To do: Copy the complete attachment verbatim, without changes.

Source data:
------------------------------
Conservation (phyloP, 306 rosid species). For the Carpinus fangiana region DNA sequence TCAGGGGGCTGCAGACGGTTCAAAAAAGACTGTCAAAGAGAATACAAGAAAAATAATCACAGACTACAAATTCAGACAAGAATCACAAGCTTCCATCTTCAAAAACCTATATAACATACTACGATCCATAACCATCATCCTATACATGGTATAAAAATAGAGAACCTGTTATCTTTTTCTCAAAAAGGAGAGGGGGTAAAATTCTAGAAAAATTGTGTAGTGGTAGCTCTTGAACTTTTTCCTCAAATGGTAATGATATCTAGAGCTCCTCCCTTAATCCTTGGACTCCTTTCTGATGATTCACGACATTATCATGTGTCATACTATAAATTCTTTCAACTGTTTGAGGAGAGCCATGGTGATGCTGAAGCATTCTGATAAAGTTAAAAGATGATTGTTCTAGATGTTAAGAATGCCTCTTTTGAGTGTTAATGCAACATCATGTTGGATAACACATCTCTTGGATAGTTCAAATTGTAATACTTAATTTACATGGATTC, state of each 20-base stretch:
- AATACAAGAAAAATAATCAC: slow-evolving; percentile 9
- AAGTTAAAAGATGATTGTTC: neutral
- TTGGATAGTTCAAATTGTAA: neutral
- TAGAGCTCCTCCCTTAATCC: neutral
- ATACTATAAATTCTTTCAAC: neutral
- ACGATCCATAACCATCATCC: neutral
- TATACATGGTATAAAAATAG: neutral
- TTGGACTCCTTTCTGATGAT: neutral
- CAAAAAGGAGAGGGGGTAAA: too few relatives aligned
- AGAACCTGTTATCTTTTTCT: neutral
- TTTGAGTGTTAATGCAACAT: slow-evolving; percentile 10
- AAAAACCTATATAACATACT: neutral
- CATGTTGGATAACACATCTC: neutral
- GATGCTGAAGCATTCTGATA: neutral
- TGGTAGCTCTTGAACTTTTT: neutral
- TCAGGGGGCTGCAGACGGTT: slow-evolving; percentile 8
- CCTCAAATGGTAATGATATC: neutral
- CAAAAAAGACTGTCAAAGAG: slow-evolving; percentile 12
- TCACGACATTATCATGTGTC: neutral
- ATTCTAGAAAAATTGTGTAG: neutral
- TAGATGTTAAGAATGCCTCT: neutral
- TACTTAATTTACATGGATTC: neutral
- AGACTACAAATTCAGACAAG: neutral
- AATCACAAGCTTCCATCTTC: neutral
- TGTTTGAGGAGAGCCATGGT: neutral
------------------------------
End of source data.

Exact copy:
Conservation (phyloP, 306 rosid species). For the Carpinus fangiana region DNA sequence TCAGGGGGCTGCAGACGGTTCAAAAAAGACTGTCAAAGAGAATACAAGAAAAATAATCACAGACTACAAATTCAGACAAGAATCACAAGCTTCCATCTTCAAAAACCTATATAACATACTACGATCCATAACCATCATCCTATACATGGTATAAAAATAGAGAACCTGTTATCTTTTTCTCAAAAAGGAGAGGGGGTAAAATTCTAGAAAAATTGTGTAGTGGTAGCTCTTGAACTTTTTCCTCAAATGGTAATGATATCTAGAGCTCCTCCCTTAATCCTTGGACTCCTTTCTGATGATTCACGACATTATCATGTGTCATACTATAAATTCTTTCAACTGTTTGAGGAGAGCCATGGTGATGCTGAAGCATTCTGATAAAGTTAAAAGATGATTGTTCTAGATGTTAAGAATGCCTCTTTTGAGTGTTAATGCAACATCATGTTGGATAACACATCTCTTGGATAGTTCAAATTGTAATACTTAATTTACATGGATTC, state of each 20-base stretch:
- AATACAAGAAAAATAATCAC: slow-evolving; percentile 9
- AAGTTAAAAGATGATTGTTC: neutral
- TTGGATAGTTCAAATTGTAA: neutral
- TAGAGCTCCTCCCTTAATCC: neutral
- ATACTATAAATTCTTTCAAC: neutral
- ACGATCCATAACCATCATCC: neutral
- TATACATGGTATAAAAATAG: neutral
- TTGGACTCCTTTCTGATGAT: neutral
- CAAAAAGGAGAGGGGGTAAA: too few relatives aligned
- AGAACCTGTTATCTTTTTCT: neutral
- TTTGAGTGTTAATGCAACAT: slow-evolving; percentile 10
- AAAAACCTATATAACATACT: neutral
- CATGTTGGATAACACATCTC: neutral
- GATGCTGAAGCATTCTGATA: neutral
- TGGTAGCTCTTGAACTTTTT: neutral
- TCAGGGGGCTGCAGACGGTT: slow-evolving; percentile 8
- CCTCAAATGGTAATGATATC: neutral
- CAAAAAAGACTGTCAAAGAG: slow-evolving; percentile 12
- TCACGACATTATCATGTGTC: neutral
- ATTCTAGAAAAATTGTGTAG: neutral
- TAGATGTTAAGAATGCCTCT: neutral
- TACTTAATTTACATGGATTC: neutral
- AGACTACAAATTCAGACAAG: neutral
- AATCACAAGCTTCCATCTTC: neutral
- TGTTTGAGGAGAGCCATGGT: neutral